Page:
Will LA Rams players explode into the NFT market? When? Who’s first?

Mandatory Credit: Mark J. Rebilas-USA TODAY Sports
Mandatory Credit: Mark J. Rebilas-USA TODAY Sports /
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Mandatory Credit: Gary A. Vasquez-USA TODAY Sports /

A new form of wealth

Just a new option, a new offering, a trading card in a new digital file format, also known as a “blockchain-enabled card.”  It is the blockchain that tracks the work and gives the owner of the NFT proof of ownership and authenticity. That blockchain is the same technology that is used in bitcoins and other cryptocurrencies. But NFTs do not allow their images to convert into other forms of currency. So they are unique and not mutually interchangeable, which means no two NFTs are the same.

There’s only one person walking around with a certified digital certificate saying they own Gronk’s (or any other player’s) Super Bowl highlights. And that owner has the rights to the original. It’s the scarcity that creates value. And these things? One in existence. The value of diamonds is dependent upon their scarcity. These are the new digital diamonds.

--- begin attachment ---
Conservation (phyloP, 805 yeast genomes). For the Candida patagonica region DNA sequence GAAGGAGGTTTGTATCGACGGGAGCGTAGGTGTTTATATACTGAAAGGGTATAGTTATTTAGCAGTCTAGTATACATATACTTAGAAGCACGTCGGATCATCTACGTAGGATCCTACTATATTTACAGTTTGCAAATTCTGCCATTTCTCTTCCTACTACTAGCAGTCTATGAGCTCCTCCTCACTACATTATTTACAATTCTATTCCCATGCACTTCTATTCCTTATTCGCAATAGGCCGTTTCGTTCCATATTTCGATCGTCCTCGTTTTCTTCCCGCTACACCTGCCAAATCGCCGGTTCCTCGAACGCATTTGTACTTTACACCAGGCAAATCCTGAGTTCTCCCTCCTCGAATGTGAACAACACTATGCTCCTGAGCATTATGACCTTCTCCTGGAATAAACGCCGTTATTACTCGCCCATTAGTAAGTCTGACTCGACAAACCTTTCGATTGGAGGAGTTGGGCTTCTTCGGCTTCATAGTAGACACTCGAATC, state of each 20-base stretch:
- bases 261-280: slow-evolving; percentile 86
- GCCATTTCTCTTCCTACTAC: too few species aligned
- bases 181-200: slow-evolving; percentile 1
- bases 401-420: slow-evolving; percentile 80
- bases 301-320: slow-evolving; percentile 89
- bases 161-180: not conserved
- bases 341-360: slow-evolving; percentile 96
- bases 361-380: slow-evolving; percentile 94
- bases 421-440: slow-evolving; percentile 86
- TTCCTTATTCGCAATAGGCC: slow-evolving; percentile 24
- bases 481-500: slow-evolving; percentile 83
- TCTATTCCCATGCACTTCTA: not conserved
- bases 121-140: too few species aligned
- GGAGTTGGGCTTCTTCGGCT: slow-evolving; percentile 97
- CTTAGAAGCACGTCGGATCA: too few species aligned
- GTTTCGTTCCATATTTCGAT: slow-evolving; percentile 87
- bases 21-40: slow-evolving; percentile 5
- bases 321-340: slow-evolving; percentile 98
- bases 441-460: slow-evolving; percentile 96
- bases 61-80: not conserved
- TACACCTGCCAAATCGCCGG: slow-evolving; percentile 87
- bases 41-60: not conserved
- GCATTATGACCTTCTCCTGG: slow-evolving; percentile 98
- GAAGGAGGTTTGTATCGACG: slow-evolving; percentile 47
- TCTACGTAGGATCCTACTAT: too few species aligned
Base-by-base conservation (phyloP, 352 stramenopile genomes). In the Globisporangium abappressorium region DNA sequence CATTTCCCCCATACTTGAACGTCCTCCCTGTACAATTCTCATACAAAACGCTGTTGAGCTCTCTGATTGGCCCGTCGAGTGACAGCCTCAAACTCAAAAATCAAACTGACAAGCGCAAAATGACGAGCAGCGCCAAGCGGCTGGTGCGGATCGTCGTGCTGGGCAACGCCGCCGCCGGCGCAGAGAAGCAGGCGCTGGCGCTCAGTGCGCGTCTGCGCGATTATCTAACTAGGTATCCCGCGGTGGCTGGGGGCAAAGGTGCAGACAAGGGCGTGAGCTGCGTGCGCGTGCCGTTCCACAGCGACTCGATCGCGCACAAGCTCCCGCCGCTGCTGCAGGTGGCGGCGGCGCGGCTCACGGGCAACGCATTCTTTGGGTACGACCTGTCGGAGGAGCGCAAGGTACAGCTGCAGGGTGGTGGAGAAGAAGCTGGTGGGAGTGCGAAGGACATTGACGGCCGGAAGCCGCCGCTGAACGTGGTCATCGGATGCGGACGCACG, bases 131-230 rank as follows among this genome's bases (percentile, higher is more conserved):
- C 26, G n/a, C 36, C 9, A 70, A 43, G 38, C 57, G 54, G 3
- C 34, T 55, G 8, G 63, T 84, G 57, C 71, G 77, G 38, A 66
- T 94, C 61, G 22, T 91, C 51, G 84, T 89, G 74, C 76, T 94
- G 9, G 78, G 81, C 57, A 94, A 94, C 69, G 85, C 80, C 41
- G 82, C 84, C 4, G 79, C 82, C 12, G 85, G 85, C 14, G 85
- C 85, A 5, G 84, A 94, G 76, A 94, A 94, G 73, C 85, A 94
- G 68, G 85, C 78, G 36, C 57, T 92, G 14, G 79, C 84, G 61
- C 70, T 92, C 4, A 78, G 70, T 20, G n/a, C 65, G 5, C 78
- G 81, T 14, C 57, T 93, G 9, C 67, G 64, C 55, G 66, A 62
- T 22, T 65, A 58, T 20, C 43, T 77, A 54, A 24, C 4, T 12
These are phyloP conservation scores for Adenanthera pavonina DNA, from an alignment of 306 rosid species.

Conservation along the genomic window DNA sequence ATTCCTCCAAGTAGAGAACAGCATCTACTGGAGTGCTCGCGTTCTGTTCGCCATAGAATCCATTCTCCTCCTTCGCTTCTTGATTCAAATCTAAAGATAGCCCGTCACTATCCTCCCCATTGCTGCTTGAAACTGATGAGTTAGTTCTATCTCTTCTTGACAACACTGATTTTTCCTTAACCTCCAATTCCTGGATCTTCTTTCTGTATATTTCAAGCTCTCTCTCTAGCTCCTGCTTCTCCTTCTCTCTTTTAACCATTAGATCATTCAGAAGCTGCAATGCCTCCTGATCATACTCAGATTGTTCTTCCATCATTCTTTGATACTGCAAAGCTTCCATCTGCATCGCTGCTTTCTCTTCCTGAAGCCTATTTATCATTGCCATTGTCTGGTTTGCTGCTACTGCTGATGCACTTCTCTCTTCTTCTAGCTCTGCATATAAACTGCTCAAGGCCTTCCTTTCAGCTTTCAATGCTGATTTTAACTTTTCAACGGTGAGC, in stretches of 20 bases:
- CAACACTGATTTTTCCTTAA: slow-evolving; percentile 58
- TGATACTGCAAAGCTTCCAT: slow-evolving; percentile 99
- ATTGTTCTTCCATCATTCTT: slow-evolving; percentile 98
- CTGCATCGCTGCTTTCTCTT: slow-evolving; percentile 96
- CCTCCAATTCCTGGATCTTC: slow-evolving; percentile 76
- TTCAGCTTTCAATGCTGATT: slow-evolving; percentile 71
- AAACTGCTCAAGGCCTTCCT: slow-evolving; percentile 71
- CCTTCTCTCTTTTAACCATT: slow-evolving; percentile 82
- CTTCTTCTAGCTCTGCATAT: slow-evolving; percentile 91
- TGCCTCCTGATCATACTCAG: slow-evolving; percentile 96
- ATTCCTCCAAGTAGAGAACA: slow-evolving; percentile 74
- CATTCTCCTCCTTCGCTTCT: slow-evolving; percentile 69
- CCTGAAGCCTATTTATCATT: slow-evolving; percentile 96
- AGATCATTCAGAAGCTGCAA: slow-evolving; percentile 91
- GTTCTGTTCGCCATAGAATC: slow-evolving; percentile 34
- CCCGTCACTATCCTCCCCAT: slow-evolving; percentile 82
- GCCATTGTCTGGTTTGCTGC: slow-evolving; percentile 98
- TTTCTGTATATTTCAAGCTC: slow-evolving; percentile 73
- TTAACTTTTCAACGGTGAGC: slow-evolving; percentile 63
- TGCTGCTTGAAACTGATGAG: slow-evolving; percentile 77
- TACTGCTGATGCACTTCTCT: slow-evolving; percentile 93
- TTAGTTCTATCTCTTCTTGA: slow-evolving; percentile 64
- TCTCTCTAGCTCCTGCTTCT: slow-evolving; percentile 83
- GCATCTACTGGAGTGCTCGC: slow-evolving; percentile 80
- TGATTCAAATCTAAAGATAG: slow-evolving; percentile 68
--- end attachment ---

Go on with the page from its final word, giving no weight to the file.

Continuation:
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The virtual connection to NFL teams and players

For the NFL, NFTs could represent a new way for fans to connect with their teams, players, and the game. But let’s not be too altruistic (showing unselfish concern for the welfare of others). This is about the wealth that is on display by the rights owner. It’s about the wealth it creates for the digital artist. And it’s one more pecking order to answer the age-old debates of which NFL player is more valuable than another.

Now, it will no longer be just about statistics, wins or losses, or Super Bowl rings. Now? The market itself can decide who is more worthy, whose NFT image is so passionately sought by wealthy fans that it commands the highest price. And that will trigger the fan of another player to outbid others for the NFL of their favorite player. This is a never-ending story.